[Rd] RFC: Kerning, postscript() and pdf()

Prof Brian Ripley ripley at stats.ox.ac.uk
Mon Oct 13 09:00:13 CEST 2008

Thanks for the feedback.  Two comments

- we have experimental code for all the options, so the work in 
implementing them does not differ greatly.  The long-term maintenance 
costs of having different options is a real consideration, though.
R-devel currently has the options of B (default) and C, but is work in 

- I estimate that letter-by-letter placement increases the file size for 
text strings by a factor of 6, so this would be significant in a plot with 
a lot of annotations, but not one in which points were labelled by single 

On Sun, 12 Oct 2008, Duncan Murdoch wrote:

> On 12/10/2008 11:36 AM, Prof Brian Ripley wrote:
>> Ei-ji Nakama has pointed out (from another Japanese user, I believe) that 
>> postscript() and pdf() have not been handling kerning correctly, and this 
>> is a request for opinions about how we should correct it.
>> Kerning is the adjustment of the spacing between letters from their natural 
>> width, so that for example 'Yo' is usually typeset with the o closer to the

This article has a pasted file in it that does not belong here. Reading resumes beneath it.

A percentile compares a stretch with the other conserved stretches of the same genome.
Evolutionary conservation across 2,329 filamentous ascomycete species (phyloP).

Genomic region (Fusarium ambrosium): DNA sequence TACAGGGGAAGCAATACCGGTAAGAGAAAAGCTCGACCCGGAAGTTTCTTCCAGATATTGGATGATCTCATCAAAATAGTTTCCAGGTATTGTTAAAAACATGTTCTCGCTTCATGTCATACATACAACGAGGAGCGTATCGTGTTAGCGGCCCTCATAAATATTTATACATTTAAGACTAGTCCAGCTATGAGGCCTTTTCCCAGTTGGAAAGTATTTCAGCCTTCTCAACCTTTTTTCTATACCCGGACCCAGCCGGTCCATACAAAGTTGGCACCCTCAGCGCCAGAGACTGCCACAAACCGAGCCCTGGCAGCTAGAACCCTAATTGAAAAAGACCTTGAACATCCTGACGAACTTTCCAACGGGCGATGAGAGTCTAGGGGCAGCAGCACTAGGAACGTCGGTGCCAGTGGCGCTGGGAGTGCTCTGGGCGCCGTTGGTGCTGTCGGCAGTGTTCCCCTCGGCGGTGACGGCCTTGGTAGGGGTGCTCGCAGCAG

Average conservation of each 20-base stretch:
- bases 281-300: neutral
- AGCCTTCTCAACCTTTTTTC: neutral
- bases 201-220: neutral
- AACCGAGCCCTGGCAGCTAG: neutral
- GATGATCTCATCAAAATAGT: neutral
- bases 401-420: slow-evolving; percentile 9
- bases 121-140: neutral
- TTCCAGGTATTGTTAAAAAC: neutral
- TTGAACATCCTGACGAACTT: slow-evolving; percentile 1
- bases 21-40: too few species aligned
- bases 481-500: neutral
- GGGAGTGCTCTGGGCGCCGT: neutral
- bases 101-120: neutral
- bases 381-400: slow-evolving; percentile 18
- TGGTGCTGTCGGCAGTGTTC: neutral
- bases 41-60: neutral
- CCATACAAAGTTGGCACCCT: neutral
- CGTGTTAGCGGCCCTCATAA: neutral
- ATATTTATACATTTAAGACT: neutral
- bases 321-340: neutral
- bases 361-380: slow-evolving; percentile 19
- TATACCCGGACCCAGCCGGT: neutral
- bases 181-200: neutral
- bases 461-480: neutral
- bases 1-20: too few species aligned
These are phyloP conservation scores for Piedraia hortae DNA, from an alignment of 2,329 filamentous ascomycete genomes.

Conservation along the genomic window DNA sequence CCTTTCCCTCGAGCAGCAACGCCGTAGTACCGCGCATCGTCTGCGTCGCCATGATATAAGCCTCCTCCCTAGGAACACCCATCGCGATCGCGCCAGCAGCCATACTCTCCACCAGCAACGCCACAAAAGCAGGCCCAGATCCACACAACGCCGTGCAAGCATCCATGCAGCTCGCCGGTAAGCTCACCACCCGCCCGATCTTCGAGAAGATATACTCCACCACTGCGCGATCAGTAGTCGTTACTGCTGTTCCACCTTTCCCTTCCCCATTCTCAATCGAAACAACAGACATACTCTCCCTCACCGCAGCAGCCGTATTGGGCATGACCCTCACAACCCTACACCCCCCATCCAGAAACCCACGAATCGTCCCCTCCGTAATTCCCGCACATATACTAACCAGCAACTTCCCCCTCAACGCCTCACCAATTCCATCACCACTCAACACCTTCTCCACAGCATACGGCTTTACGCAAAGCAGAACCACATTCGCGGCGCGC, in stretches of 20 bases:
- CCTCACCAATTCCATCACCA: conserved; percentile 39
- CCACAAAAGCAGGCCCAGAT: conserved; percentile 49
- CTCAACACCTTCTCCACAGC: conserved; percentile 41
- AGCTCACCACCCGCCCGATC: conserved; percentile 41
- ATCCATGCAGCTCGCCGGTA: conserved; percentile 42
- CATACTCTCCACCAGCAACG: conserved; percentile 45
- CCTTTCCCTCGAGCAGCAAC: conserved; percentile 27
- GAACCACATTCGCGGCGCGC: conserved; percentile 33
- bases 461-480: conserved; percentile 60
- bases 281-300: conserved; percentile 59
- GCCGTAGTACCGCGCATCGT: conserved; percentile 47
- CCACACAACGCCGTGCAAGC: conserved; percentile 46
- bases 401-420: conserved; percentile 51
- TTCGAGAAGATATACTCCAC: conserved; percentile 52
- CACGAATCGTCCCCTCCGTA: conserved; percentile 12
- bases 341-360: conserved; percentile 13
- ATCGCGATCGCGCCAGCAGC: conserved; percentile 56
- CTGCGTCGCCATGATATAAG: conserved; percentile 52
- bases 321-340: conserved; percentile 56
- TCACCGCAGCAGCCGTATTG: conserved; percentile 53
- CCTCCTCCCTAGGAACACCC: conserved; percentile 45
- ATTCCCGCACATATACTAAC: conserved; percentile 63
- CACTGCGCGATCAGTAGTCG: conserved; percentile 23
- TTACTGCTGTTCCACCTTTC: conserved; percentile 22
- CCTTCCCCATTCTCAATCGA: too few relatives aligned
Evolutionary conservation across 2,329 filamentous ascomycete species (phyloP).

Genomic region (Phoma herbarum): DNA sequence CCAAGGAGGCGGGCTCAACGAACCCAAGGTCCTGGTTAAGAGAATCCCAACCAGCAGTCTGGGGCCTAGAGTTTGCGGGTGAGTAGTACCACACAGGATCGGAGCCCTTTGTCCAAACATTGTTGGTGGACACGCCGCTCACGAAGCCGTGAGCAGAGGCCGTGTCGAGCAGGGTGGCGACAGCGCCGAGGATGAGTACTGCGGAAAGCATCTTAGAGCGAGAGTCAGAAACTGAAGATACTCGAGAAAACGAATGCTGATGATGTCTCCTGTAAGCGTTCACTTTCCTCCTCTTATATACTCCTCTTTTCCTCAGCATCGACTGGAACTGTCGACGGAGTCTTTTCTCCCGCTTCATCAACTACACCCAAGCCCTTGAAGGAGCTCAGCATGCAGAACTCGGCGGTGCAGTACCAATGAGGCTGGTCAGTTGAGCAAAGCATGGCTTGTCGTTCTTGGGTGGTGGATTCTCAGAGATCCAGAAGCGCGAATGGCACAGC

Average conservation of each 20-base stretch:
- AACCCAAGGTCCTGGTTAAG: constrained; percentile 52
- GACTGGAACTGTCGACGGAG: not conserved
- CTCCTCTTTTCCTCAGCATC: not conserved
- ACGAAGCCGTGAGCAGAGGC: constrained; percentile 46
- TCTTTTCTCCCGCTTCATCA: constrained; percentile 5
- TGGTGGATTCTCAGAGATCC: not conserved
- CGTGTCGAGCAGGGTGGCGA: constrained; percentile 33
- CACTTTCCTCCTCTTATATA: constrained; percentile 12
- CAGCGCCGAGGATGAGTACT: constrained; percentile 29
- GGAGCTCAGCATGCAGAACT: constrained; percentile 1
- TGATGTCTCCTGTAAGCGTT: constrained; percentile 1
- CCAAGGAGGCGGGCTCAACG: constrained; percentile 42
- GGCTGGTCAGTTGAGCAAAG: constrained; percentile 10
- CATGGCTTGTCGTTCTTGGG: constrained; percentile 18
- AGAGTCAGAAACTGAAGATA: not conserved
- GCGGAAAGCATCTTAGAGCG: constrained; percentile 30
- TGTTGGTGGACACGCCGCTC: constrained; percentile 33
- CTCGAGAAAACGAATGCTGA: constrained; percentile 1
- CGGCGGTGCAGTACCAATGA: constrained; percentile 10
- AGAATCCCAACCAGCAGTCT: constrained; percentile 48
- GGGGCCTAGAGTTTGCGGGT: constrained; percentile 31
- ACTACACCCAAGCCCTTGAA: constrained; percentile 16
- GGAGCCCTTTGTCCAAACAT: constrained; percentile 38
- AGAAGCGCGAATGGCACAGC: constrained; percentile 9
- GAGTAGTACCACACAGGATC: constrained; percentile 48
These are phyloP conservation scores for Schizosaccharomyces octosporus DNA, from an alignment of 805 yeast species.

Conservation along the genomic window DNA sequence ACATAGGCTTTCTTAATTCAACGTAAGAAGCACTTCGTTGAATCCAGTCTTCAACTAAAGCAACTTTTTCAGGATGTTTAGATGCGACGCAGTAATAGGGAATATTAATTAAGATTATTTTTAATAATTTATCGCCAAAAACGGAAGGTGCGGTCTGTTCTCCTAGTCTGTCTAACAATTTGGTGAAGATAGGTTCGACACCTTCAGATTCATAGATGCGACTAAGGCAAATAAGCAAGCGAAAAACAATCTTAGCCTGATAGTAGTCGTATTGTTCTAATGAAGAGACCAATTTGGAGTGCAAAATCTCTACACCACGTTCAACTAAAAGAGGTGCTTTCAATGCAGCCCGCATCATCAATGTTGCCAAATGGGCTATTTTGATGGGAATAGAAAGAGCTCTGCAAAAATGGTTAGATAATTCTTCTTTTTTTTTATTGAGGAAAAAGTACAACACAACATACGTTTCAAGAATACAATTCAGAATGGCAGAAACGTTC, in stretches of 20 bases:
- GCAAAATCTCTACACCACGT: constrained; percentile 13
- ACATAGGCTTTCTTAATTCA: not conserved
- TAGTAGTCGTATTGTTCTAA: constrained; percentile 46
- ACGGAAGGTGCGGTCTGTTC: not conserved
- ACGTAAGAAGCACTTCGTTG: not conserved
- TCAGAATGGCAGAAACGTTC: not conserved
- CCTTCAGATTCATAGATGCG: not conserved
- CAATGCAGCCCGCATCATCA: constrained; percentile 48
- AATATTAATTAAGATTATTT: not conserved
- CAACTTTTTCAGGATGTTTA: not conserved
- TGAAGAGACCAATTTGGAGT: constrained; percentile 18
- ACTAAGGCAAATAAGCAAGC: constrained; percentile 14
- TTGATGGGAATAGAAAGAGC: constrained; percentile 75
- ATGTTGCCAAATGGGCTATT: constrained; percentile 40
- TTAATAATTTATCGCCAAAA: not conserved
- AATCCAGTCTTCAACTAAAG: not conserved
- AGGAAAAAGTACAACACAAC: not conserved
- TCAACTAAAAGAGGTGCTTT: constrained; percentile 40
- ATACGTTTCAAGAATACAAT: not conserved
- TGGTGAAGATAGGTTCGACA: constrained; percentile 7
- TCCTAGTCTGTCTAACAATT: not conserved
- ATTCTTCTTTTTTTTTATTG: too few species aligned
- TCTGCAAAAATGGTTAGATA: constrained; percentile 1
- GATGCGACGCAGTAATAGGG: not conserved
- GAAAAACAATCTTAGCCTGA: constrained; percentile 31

>> Y than 'Yl' would be.  Kerning is not very well standardized, so that for 
>> example R's default Helvetica and its URW clone (Nimbus Sans) have quite 
>> different ideas of the amount of kerning corrections for 'Yo'. This 
>> matters, because not many people actually see Helvetica when viewing R's 
>> PostScript or PDF output, but rather a similar face like Nimbus Sans or 
>> Arial, or in the case of Acrobat Reader, a not very similar face.  Kerning 
>> is only a feature of some proportionally spaced fonts and so not of Courier 
>> nor CJK fonts.
>> The current position (R <= 2.8.0) is that string widths have been computing 
>> using kerning from the Adobe Font Metric files for the nominal font, but 
>> the strings have been displayed without using kerning (at least in the 
>> viewers we are aware of, and the PostScript and PDF reference manuals 
>> mandate that behaviour, if rather obscurely).  This means that in strings 
>> such as 'You', the width used in the string placement differs from that 
>> actually displayed.
>> For postscript(), this doesn't have much impact, as centring or right